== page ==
MAYVILLE, N.Y.: - April is National Child Abuse Prevention Awareness Month. Chautauqua County and communities throughout the country devote this time to raising awareness of child abuse and neglect by endorsing resources and agencies which support families, acknowledging the positive impact of families and communities working together, and promoting the social and emotional well-being of children and families. During the month of April, communities have been encouraged to share child abuse and neglect prevention awareness strategies and activities that promote prevention across the country.
Times are different this year. Over the past several weeks, life has changed dramatically and our community is facing unprecedented challenges and uncertainty. We are being asked to keep children and families safe and supported, amid a global pandemic. A pandemic that has forced families to self-isolate, practice social distancing and spend more time in their homes. It has forced essential employees in Child Welfare and Law Enforcement to continue to respond to the immediate safety and crisis needs in the community. It has forced mandated reporters such as teachers, school social workers and coaches, legally obligated to report signs of child abuse and neglect, to be largely disconnected from children. The overall implications are families without sufficient parenting support, children without safe adults to disclose their abuse to, and an overall increased risk for child abuse and neglect.
“Already struggling families are struggling more,” said Leanna Luka-Conley, County DHHS Deputy Commissioner of Children, Adult and Family Services. “They are struggling with financial stressors caused by unemployment or underemployment, the stress of being overcrowded and cooped up together without a needed break, and anxiety over food insecurity and illness. It adds stress onto stress which can lead to abuse.”
“The entire community is relied upon to help keep families and children safe, especially during this challenging time. Many of these children are being isolated in very bad home situations, such as parental struggle with alcohol and substance abuse, domestic violence, and physical/sexual abuse. Without the community continuing to monitor these vulnerable households, it places our children and families at greater risk,” added Luka-Conley.
The Chautauqua County Sheriff’s Office is an important partner.
“We are concerned with the safety of all people in the county,” said Sheriff Jim Quattrone. “During these uncertain times, we will continue to reach out to the youth in our community by utilizing our school resource officers in and around the school districts they are assigned. Some of our school resource officers are assisting the school districts with delivering meals and curriculum as needed. We are encouraging all of our officers to have positive interactions with youth, while also making sure proper social distancing is practiced.”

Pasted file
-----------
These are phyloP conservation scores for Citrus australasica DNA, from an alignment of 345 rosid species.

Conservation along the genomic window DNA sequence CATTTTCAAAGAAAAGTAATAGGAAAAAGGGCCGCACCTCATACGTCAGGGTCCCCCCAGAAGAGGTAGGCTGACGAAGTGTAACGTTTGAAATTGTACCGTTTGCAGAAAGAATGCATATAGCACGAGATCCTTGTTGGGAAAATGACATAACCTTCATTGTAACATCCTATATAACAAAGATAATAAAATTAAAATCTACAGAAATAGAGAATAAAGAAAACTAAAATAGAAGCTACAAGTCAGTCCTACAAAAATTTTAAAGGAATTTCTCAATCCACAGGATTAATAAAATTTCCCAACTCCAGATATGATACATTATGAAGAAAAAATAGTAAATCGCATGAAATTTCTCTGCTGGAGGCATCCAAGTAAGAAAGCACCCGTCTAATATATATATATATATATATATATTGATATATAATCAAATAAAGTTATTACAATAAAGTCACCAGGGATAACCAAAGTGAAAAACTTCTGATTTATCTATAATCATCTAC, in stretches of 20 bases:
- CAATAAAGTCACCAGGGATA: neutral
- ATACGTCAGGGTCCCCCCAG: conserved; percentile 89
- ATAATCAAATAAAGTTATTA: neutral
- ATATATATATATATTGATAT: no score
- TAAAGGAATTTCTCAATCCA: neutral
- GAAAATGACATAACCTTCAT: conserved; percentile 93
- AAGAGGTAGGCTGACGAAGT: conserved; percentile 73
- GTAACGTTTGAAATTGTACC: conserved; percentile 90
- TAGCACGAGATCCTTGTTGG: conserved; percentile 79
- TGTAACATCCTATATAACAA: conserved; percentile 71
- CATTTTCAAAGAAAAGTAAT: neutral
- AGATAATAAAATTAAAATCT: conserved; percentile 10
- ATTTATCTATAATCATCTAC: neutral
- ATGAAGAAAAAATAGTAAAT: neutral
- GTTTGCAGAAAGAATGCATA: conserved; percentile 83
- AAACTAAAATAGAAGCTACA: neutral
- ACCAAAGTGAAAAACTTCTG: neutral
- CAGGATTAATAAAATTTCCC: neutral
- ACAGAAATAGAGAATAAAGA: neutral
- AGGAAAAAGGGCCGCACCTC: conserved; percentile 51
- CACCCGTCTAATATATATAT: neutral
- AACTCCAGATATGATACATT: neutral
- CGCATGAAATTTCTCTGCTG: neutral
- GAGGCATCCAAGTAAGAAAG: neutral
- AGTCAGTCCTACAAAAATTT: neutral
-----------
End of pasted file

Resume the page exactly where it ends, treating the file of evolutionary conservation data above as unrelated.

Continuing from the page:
Schools continue to play an important role in preventing child abuse and neglect at this time. For example, Jamestown Public School Superintendent Bret Apthorpe stated, “We have crafted a whole new administrative branch called Student Support Services that is dedicated solely to our most vulnerable children.”
There is no shame in asking for help during times of unprecedented stress. To those who feel at risk of causing harm to their children, DHHS suggests:
- Call a friend.
- Call a pediatrician or other health care provider.
- Send your child to a quiet corner.
- Take a walk outside (while maintaining a safe social distance of at least six feet from anyone who doesn’t live in your household).
- For infants, place them in a crib, step away and draw deep breaths to cool off.
- Call or text a helpline:
- Chautauqua County Crisis Helpline 1 (800) 724-0461
- Crisis Textline Text “Help” to 741-741
- National Suicide Prevention Lifeline 1 (800) 273-8255
- National Parent Helpline 1 (855) 427-2736
Community members need to watch out for their friends and step in if they think someone needs help. Take notice of what is happening in your neighborhood during this time of isolation. Reach out through phone calls, Skype, Facetime, mail, friendly drive or walk-by’s to monitor those around you.
If you suspect child abuse or maltreatment call the New York Statewide Central Registry (SCR) 1-800-342-3720. If you believe a child is in immediate danger call 911.
Every child deserves to grow up in a safe, stable, and nurturing environment. Children are the foundation of our society, our community and our future. Children raised in loving and supportive environments are more likely to prosper academically and financially, becoming successful contributing members of society. The Chautauqua community must be a leader and champion for all of our children. We need to enhance the success of our community by promoting programs and policies that seek to support the lives of children and families.